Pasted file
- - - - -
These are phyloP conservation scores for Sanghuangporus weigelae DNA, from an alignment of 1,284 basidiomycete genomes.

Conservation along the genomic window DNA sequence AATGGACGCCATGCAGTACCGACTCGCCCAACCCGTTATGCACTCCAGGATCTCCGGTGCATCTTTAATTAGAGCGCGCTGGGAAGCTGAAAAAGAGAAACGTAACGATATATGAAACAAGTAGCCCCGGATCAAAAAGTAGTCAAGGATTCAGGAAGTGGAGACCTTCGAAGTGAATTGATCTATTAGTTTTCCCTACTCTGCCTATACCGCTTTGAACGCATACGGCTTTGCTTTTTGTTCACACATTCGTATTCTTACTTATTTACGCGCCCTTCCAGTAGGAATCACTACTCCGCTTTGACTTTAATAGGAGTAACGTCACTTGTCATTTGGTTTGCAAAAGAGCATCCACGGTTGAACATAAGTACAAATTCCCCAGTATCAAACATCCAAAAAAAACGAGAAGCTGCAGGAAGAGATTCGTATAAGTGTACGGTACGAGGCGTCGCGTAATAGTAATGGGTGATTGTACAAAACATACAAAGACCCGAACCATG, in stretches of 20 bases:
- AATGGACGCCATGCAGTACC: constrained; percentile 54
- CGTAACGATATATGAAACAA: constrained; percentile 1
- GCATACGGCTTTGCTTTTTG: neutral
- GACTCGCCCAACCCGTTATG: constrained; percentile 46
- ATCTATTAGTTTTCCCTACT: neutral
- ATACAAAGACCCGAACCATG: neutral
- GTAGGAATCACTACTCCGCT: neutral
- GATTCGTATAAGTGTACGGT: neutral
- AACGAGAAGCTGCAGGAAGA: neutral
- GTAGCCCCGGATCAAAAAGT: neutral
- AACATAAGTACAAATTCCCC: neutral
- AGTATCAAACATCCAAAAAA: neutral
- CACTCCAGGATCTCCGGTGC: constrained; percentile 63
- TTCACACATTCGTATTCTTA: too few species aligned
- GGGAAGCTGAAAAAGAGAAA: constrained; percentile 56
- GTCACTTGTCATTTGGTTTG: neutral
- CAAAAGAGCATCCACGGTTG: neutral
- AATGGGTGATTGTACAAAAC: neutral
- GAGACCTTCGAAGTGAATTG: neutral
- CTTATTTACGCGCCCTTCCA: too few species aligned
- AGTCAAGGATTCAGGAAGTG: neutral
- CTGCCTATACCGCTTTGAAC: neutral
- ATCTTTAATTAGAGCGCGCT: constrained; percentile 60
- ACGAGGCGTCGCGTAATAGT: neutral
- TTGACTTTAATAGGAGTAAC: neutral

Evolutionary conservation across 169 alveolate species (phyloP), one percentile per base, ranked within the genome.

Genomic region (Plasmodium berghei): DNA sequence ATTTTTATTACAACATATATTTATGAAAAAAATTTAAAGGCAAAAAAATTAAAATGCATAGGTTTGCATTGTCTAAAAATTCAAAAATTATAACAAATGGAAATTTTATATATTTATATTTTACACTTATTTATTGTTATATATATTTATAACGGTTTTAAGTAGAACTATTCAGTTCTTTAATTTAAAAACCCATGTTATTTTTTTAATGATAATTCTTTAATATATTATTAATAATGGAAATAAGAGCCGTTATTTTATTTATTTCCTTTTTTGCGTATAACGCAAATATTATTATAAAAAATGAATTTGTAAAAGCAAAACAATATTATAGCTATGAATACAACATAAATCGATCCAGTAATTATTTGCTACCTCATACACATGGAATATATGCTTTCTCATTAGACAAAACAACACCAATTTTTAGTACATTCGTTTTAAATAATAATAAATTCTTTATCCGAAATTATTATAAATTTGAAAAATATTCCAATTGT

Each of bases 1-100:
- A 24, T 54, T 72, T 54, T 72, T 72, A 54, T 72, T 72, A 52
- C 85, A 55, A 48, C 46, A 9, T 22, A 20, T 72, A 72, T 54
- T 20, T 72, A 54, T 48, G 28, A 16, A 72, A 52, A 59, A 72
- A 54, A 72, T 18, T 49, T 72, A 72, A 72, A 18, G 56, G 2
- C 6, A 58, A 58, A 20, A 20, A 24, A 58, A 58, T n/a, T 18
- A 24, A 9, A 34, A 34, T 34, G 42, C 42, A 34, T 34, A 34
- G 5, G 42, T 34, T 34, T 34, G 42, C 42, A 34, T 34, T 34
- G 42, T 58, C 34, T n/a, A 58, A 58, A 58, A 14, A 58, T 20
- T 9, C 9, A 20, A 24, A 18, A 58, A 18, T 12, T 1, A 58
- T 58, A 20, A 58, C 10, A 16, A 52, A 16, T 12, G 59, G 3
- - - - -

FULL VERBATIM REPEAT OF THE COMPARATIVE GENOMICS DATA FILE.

These are phyloP conservation scores for Sanghuangporus weigelae DNA, from an alignment of 1,284 basidiomycete genomes.

Conservation along the genomic window DNA sequence AATGGACGCCATGCAGTACCGACTCGCCCAACCCGTTATGCACTCCAGGATCTCCGGTGCATCTTTAATTAGAGCGCGCTGGGAAGCTGAAAAAGAGAAACGTAACGATATATGAAACAAGTAGCCCCGGATCAAAAAGTAGTCAAGGATTCAGGAAGTGGAGACCTTCGAAGTGAATTGATCTATTAGTTTTCCCTACTCTGCCTATACCGCTTTGAACGCATACGGCTTTGCTTTTTGTTCACACATTCGTATTCTTACTTATTTACGCGCCCTTCCAGTAGGAATCACTACTCCGCTTTGACTTTAATAGGAGTAACGTCACTTGTCATTTGGTTTGCAAAAGAGCATCCACGGTTGAACATAAGTACAAATTCCCCAGTATCAAACATCCAAAAAAAACGAGAAGCTGCAGGAAGAGATTCGTATAAGTGTACGGTACGAGGCGTCGCGTAATAGTAATGGGTGATTGTACAAAACATACAAAGACCCGAACCATG, in stretches of 20 bases:
- AATGGACGCCATGCAGTACC: constrained; percentile 54
- CGTAACGATATATGAAACAA: constrained; percentile 1
- GCATACGGCTTTGCTTTTTG: neutral
- GACTCGCCCAACCCGTTATG: constrained; percentile 46
- ATCTATTAGTTTTCCCTACT: neutral
- ATACAAAGACCCGAACCATG: neutral
- GTAGGAATCACTACTCCGCT: neutral
- GATTCGTATAAGTGTACGGT: neutral
- AACGAGAAGCTGCAGGAAGA: neutral
- GTAGCCCCGGATCAAAAAGT: neutral
- AACATAAGTACAAATTCCCC: neutral
- AGTATCAAACATCCAAAAAA: neutral
- CACTCCAGGATCTCCGGTGC: constrained; percentile 63
- TTCACACATTCGTATTCTTA: too few species aligned
- GGGAAGCTGAAAAAGAGAAA: constrained; percentile 56
- GTCACTTGTCATTTGGTTTG: neutral
- CAAAAGAGCATCCACGGTTG: neutral
- AATGGGTGATTGTACAAAAC: neutral
- GAGACCTTCGAAGTGAATTG: neutral
- CTTATTTACGCGCCCTTCCA: too few species aligned
- AGTCAAGGATTCAGGAAGTG: neutral
- CTGCCTATACCGCTTTGAAC: neutral
- ATCTTTAATTAGAGCGCGCT: constrained; percentile 60
- ACGAGGCGTCGCGTAATAGT: neutral
- TTGACTTTAATAGGAGTAAC: neutral

Evolutionary conservation across 169 alveolate species (phyloP), one percentile per base, ranked within the genome.

Genomic region (Plasmodium berghei): DNA sequence ATTTTTATTACAACATATATTTATGAAAAAAATTTAAAGGCAAAAAAATTAAAATGCATAGGTTTGCATTGTCTAAAAATTCAAAAATTATAACAAATGGAAATTTTATATATTTATATTTTACACTTATTTATTGTTATATATATTTATAACGGTTTTAAGTAGAACTATTCAGTTCTTTAATTTAAAAACCCATGTTATTTTTTTAATGATAATTCTTTAATATATTATTAATAATGGAAATAAGAGCCGTTATTTTATTTATTTCCTTTTTTGCGTATAACGCAAATATTATTATAAAAAATGAATTTGTAAAAGCAAAACAATATTATAGCTATGAATACAACATAAATCGATCCAGTAATTATTTGCTACCTCATACACATGGAATATATGCTTTCTCATTAGACAAAACAACACCAATTTTTAGTACATTCGTTTTAAATAATAATAAATTCTTTATCCGAAATTATTATAAATTTGAAAAATATTCCAATTGT

Each of bases 1-100:
- A 24, T 54, T 72, T 54, T 72, T 72, A 54, T 72, T 72, A 52
- C 85, A 55, A 48, C 46, A 9, T 22, A 20, T 72, A 72, T 54
- T 20, T 72, A 54, T 48, G 28, A 16, A 72, A 52, A 59, A 72
- A 54, A 72, T 18, T 49, T 72, A 72, A 72, A 18, G 56, G 2
- C 6, A 58, A 58, A 20, A 20, A 24, A 58, A 58, T n/a, T 18
- A 24, A 9, A 34, A 34, T 34, G 42, C 42, A 34, T 34, A 34
- G 5, G 42, T 34, T 34, T 34, G 42, C 42, A 34, T 34, T 34
- G 42, T 58, C 34, T n/a, A 58, A 58, A 58, A 14, A 58, T 20
- T 9, C 9, A 20, A 24, A 18, A 58, A 18, T 12, T 1, A 58
- T 58, A 20, A 58, C 10, A 16, A 52, A 16, T 12, G 59, G 3